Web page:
Description: Oscar Bluemner
(German/American; 1867 - 1938)
Longhill, New Providence, NJ
Colored pencil on paper
Provenance: Hirschl & Adler.
An early modernist painter, Oscar Bluemner was trained as an architect in Berlin. A disagreement over art with Emporer William II led to his emigration to America (Chicago) in 1892. After moving to New York City, he won a competition in 1900 for the design of the courthouse in Bronx, New York, but his partner stole the commission from him. Eventually he won a lawsuit against him, but by then he had turned to painting and away from architecture. Bluemner first adopted the impressionist style and urban subject matter of Maurice Prendergast, but after a trip to Europe, his style changed drastically to that which was geometric and reflected Cubism and Futurism.
His work was well received by the critics, especially when he was endorsed and promoted by Alfred Stieglitz who sponsored Bluemner's first American exhibition. However, sales were not strong during most of his career. As he suffered increasing poverty and poor health, he became more and more depressed and committed suicide in 1938.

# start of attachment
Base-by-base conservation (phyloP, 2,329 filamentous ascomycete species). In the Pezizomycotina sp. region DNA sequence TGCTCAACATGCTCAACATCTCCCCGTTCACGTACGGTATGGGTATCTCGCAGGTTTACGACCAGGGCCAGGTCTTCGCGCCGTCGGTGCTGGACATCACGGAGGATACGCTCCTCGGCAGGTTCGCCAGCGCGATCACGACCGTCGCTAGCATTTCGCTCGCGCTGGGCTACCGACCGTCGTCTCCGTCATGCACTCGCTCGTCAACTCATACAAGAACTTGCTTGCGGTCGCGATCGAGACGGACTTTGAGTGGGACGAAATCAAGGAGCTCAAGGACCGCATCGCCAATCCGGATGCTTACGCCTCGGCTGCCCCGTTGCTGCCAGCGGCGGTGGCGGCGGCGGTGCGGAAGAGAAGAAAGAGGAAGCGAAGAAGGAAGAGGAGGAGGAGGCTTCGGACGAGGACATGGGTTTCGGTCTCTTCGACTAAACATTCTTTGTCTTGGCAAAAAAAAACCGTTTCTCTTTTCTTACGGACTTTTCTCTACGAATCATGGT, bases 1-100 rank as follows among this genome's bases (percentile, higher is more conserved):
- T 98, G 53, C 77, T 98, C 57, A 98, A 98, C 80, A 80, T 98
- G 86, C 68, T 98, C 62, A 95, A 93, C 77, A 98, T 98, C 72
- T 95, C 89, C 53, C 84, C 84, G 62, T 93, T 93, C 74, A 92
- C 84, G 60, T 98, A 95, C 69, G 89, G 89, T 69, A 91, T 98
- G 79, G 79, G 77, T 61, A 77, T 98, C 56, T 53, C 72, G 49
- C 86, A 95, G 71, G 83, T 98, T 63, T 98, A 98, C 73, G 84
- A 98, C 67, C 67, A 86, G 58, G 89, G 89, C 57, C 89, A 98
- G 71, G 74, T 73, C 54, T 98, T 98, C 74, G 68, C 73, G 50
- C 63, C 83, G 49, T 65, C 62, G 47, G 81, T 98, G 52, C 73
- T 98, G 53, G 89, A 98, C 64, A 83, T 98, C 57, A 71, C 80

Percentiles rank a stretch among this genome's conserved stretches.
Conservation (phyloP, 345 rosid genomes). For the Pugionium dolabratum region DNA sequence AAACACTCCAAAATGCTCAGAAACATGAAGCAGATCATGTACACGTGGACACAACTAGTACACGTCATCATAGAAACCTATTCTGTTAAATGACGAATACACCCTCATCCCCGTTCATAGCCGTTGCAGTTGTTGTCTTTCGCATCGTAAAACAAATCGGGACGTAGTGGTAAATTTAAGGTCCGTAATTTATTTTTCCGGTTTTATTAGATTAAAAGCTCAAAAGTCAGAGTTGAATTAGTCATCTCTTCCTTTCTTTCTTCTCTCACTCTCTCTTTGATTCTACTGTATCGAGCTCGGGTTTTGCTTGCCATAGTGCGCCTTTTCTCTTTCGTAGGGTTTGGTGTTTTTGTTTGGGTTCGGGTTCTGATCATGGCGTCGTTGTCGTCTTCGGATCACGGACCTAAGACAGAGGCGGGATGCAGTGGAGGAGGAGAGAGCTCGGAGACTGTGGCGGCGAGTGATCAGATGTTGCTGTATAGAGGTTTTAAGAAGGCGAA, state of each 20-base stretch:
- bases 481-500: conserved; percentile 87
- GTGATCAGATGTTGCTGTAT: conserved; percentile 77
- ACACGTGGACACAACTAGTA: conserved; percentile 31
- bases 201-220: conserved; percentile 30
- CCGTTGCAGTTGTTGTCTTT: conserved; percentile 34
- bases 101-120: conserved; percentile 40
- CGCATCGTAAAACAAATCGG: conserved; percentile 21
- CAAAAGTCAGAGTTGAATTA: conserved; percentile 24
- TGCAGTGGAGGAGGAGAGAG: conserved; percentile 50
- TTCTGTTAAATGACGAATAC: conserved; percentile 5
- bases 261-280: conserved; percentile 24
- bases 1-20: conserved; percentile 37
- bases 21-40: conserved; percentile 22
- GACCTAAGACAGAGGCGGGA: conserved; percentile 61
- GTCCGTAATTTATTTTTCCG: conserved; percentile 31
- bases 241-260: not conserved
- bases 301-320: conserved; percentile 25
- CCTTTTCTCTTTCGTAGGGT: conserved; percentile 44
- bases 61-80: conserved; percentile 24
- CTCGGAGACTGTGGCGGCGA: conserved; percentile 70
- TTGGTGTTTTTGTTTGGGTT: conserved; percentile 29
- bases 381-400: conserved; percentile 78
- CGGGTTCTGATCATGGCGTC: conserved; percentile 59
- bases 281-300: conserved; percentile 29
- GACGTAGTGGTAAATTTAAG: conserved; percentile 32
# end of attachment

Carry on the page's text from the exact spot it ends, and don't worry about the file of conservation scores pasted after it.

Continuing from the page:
During his career, he exhibited at the Royal Academy of Berlin, 1892 (medal); Gurlitt Galleries, Berlin, 1912 (solo); Armory Show, NYC, 1913; 291 Gallery, NYC, 1915 (solo); Forum Exhibition of Modern American Painters, 1916; Bourgeois Gallery, NYC, 1917-1923; The Intimate Gallery, NYC, 1928 (solo); Whitney Museum of American Art, 1932; Salons of America; University Gallery, University of Minnesota, 1939 (retrospective).
His work can be found in the Whitney Museum of American Art; Philadelphia Museum of Art; Metropolitan Museum of Art; the Fogg A. Museum, Harvard University; and the University Gallery, University of Minnesota, Minneapolis.
4 1/2" x 5 3/4"
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